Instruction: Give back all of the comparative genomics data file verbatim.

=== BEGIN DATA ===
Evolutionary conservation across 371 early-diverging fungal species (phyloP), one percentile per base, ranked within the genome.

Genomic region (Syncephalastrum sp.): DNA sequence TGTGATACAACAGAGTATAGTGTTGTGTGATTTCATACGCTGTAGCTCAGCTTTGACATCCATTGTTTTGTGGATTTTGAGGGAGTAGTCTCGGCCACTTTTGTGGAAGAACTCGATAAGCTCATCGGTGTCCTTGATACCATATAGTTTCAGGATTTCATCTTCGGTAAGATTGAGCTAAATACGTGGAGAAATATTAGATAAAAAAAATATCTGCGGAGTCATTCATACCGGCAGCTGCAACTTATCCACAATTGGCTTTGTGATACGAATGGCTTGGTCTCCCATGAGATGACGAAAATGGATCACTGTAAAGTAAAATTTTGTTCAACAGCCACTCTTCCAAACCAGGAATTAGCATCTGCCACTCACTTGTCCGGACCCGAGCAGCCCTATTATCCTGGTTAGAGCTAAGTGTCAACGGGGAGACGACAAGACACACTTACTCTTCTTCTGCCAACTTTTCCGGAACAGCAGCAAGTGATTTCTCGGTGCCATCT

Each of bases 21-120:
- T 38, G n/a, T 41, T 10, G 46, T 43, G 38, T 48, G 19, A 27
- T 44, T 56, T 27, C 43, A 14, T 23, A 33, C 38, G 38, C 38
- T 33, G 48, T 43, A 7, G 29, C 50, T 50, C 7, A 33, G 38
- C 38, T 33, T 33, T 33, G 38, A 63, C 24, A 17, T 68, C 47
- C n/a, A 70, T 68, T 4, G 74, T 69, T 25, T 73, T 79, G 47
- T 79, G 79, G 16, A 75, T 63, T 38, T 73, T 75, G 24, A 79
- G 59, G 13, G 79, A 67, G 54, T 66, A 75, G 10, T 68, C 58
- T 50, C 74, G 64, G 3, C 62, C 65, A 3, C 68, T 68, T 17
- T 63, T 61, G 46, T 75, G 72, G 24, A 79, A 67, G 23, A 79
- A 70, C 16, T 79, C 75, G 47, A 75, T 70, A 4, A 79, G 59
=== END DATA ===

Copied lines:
Evolutionary conservation across 371 early-diverging fungal species (phyloP), one percentile per base, ranked within the genome.

Genomic region (Syncephalastrum sp.): DNA sequence TGTGATACAACAGAGTATAGTGTTGTGTGATTTCATACGCTGTAGCTCAGCTTTGACATCCATTGTTTTGTGGATTTTGAGGGAGTAGTCTCGGCCACTTTTGTGGAAGAACTCGATAAGCTCATCGGTGTCCTTGATACCATATAGTTTCAGGATTTCATCTTCGGTAAGATTGAGCTAAATACGTGGAGAAATATTAGATAAAAAAAATATCTGCGGAGTCATTCATACCGGCAGCTGCAACTTATCCACAATTGGCTTTGTGATACGAATGGCTTGGTCTCCCATGAGATGACGAAAATGGATCACTGTAAAGTAAAATTTTGTTCAACAGCCACTCTTCCAAACCAGGAATTAGCATCTGCCACTCACTTGTCCGGACCCGAGCAGCCCTATTATCCTGGTTAGAGCTAAGTGTCAACGGGGAGACGACAAGACACACTTACTCTTCTTCTGCCAACTTTTCCGGAACAGCAGCAAGTGATTTCTCGGTGCCATCT

Each of bases 21-120:
- T 38, G n/a, T 41, T 10, G 46, T 43, G 38, T 48, G 19, A 27
- T 44, T 56, T 27, C 43, A 14, T 23, A 33, C 38, G 38, C 38
- T 33, G 48, T 43, A 7, G 29, C 50, T 50, C 7, A 33, G 38
- C 38, T 33, T 33, T 33, G 38, A 63, C 24, A 17, T 68, C 47
- C n/a, A 70, T 68, T 4, G 74, T 69, T 25, T 73, T 79, G 47
- T 79, G 79, G 16, A 75, T 63, T 38, T 73, T 75, G 24, A 79
- G 59, G 13, G 79, A 67, G 54, T 66, A 75, G 10, T 68, C 58
- T 50, C 74, G 64, G 3, C 62, C 65, A 3, C 68, T 68, T 17
- T 63, T 61, G 46, T 75, G 72, G 24, A 79, A 67, G 23, A 79
- A 70, C 16, T 79, C 75, G 47, A 75, T 70, A 4, A 79, G 59